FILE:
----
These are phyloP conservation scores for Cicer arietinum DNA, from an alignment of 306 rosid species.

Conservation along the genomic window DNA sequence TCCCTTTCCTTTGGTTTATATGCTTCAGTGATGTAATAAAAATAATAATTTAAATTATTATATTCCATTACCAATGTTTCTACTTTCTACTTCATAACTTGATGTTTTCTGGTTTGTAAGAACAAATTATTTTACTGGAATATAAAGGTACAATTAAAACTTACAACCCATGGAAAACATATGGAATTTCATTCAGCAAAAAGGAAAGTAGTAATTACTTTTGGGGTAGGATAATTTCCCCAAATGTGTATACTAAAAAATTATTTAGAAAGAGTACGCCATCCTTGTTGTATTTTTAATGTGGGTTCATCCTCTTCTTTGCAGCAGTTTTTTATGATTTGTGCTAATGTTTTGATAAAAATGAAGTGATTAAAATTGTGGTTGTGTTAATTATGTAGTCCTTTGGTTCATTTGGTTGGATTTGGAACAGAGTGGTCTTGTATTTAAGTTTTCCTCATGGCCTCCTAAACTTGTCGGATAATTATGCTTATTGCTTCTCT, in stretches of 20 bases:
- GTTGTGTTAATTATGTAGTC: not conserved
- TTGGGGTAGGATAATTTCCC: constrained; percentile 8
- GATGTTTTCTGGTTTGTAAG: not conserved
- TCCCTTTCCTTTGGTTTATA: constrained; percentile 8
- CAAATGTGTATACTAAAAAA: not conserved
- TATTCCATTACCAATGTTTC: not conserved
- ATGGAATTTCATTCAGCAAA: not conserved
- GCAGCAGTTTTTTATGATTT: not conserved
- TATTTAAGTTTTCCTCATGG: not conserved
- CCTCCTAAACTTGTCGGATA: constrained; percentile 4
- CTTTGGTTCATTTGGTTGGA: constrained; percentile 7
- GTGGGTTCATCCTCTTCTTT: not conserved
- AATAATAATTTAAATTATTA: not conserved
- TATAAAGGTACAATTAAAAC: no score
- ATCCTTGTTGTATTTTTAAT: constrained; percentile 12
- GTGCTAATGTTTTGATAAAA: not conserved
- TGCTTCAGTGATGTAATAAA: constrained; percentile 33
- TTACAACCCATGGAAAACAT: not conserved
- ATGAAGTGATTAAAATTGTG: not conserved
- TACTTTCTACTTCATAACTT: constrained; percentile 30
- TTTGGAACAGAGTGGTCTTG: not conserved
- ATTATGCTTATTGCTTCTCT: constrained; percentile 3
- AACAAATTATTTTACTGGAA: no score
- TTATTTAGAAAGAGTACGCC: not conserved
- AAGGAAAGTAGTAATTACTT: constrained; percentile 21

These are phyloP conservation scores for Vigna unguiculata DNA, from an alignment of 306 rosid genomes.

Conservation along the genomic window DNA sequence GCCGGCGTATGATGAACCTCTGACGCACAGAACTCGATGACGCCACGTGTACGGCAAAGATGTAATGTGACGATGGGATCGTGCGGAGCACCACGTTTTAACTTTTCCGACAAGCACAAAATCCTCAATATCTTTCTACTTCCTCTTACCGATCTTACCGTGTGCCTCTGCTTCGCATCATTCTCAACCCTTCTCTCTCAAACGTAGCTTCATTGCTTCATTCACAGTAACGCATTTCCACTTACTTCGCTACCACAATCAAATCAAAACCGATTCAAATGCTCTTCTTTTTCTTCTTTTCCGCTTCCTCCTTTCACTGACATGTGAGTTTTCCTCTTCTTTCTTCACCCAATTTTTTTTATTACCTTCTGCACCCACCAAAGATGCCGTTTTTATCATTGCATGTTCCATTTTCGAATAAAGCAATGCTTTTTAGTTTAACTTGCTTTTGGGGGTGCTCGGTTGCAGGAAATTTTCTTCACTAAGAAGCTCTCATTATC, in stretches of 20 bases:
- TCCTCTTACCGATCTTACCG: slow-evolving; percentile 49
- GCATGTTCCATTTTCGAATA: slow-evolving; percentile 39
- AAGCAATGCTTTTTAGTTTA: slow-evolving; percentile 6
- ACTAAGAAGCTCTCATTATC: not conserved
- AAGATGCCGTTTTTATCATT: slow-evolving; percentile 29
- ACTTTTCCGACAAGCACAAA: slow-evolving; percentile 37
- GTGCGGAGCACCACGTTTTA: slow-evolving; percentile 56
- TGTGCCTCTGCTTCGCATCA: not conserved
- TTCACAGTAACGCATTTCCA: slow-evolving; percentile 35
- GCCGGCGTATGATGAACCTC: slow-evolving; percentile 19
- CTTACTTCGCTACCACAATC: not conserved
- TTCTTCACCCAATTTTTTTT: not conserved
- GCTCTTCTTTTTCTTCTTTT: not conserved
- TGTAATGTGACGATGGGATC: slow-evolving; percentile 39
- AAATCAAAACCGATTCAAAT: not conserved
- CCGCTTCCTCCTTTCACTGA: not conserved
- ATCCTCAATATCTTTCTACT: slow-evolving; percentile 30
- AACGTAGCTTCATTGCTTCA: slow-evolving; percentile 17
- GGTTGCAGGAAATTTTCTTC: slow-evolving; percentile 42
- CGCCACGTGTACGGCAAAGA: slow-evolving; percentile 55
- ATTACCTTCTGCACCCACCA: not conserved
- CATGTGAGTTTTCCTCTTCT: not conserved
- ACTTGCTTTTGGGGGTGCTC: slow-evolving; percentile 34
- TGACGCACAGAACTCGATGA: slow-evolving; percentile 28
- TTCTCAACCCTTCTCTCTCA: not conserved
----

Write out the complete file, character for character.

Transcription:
These are phyloP conservation scores for Cicer arietinum DNA, from an alignment of 306 rosid species.

Conservation along the genomic window DNA sequence TCCCTTTCCTTTGGTTTATATGCTTCAGTGATGTAATAAAAATAATAATTTAAATTATTATATTCCATTACCAATGTTTCTACTTTCTACTTCATAACTTGATGTTTTCTGGTTTGTAAGAACAAATTATTTTACTGGAATATAAAGGTACAATTAAAACTTACAACCCATGGAAAACATATGGAATTTCATTCAGCAAAAAGGAAAGTAGTAATTACTTTTGGGGTAGGATAATTTCCCCAAATGTGTATACTAAAAAATTATTTAGAAAGAGTACGCCATCCTTGTTGTATTTTTAATGTGGGTTCATCCTCTTCTTTGCAGCAGTTTTTTATGATTTGTGCTAATGTTTTGATAAAAATGAAGTGATTAAAATTGTGGTTGTGTTAATTATGTAGTCCTTTGGTTCATTTGGTTGGATTTGGAACAGAGTGGTCTTGTATTTAAGTTTTCCTCATGGCCTCCTAAACTTGTCGGATAATTATGCTTATTGCTTCTCT, in stretches of 20 bases:
- GTTGTGTTAATTATGTAGTC: not conserved
- TTGGGGTAGGATAATTTCCC: constrained; percentile 8
- GATGTTTTCTGGTTTGTAAG: not conserved
- TCCCTTTCCTTTGGTTTATA: constrained; percentile 8
- CAAATGTGTATACTAAAAAA: not conserved
- TATTCCATTACCAATGTTTC: not conserved
- ATGGAATTTCATTCAGCAAA: not conserved
- GCAGCAGTTTTTTATGATTT: not conserved
- TATTTAAGTTTTCCTCATGG: not conserved
- CCTCCTAAACTTGTCGGATA: constrained; percentile 4
- CTTTGGTTCATTTGGTTGGA: constrained; percentile 7
- GTGGGTTCATCCTCTTCTTT: not conserved
- AATAATAATTTAAATTATTA: not conserved
- TATAAAGGTACAATTAAAAC: no score
- ATCCTTGTTGTATTTTTAAT: constrained; percentile 12
- GTGCTAATGTTTTGATAAAA: not conserved
- TGCTTCAGTGATGTAATAAA: constrained; percentile 33
- TTACAACCCATGGAAAACAT: not conserved
- ATGAAGTGATTAAAATTGTG: not conserved
- TACTTTCTACTTCATAACTT: constrained; percentile 30
- TTTGGAACAGAGTGGTCTTG: not conserved
- ATTATGCTTATTGCTTCTCT: constrained; percentile 3
- AACAAATTATTTTACTGGAA: no score
- TTATTTAGAAAGAGTACGCC: not conserved
- AAGGAAAGTAGTAATTACTT: constrained; percentile 21

These are phyloP conservation scores for Vigna unguiculata DNA, from an alignment of 306 rosid genomes.

Conservation along the genomic window DNA sequence GCCGGCGTATGATGAACCTCTGACGCACAGAACTCGATGACGCCACGTGTACGGCAAAGATGTAATGTGACGATGGGATCGTGCGGAGCACCACGTTTTAACTTTTCCGACAAGCACAAAATCCTCAATATCTTTCTACTTCCTCTTACCGATCTTACCGTGTGCCTCTGCTTCGCATCATTCTCAACCCTTCTCTCTCAAACGTAGCTTCATTGCTTCATTCACAGTAACGCATTTCCACTTACTTCGCTACCACAATCAAATCAAAACCGATTCAAATGCTCTTCTTTTTCTTCTTTTCCGCTTCCTCCTTTCACTGACATGTGAGTTTTCCTCTTCTTTCTTCACCCAATTTTTTTTATTACCTTCTGCACCCACCAAAGATGCCGTTTTTATCATTGCATGTTCCATTTTCGAATAAAGCAATGCTTTTTAGTTTAACTTGCTTTTGGGGGTGCTCGGTTGCAGGAAATTTTCTTCACTAAGAAGCTCTCATTATC, in stretches of 20 bases:
- TCCTCTTACCGATCTTACCG: slow-evolving; percentile 49
- GCATGTTCCATTTTCGAATA: slow-evolving; percentile 39
- AAGCAATGCTTTTTAGTTTA: slow-evolving; percentile 6
- ACTAAGAAGCTCTCATTATC: not conserved
- AAGATGCCGTTTTTATCATT: slow-evolving; percentile 29
- ACTTTTCCGACAAGCACAAA: slow-evolving; percentile 37
- GTGCGGAGCACCACGTTTTA: slow-evolving; percentile 56
- TGTGCCTCTGCTTCGCATCA: not conserved
- TTCACAGTAACGCATTTCCA: slow-evolving; percentile 35
- GCCGGCGTATGATGAACCTC: slow-evolving; percentile 19
- CTTACTTCGCTACCACAATC: not conserved
- TTCTTCACCCAATTTTTTTT: not conserved
- GCTCTTCTTTTTCTTCTTTT: not conserved
- TGTAATGTGACGATGGGATC: slow-evolving; percentile 39
- AAATCAAAACCGATTCAAAT: not conserved
- CCGCTTCCTCCTTTCACTGA: not conserved
- ATCCTCAATATCTTTCTACT: slow-evolving; percentile 30
- AACGTAGCTTCATTGCTTCA: slow-evolving; percentile 17
- GGTTGCAGGAAATTTTCTTC: slow-evolving; percentile 42
- CGCCACGTGTACGGCAAAGA: slow-evolving; percentile 55
- ATTACCTTCTGCACCCACCA: not conserved
- CATGTGAGTTTTCCTCTTCT: not conserved
- ACTTGCTTTTGGGGGTGCTC: slow-evolving; percentile 34
- TGACGCACAGAACTCGATGA: slow-evolving; percentile 28
- TTCTCAACCCTTCTCTCTCA: not conserved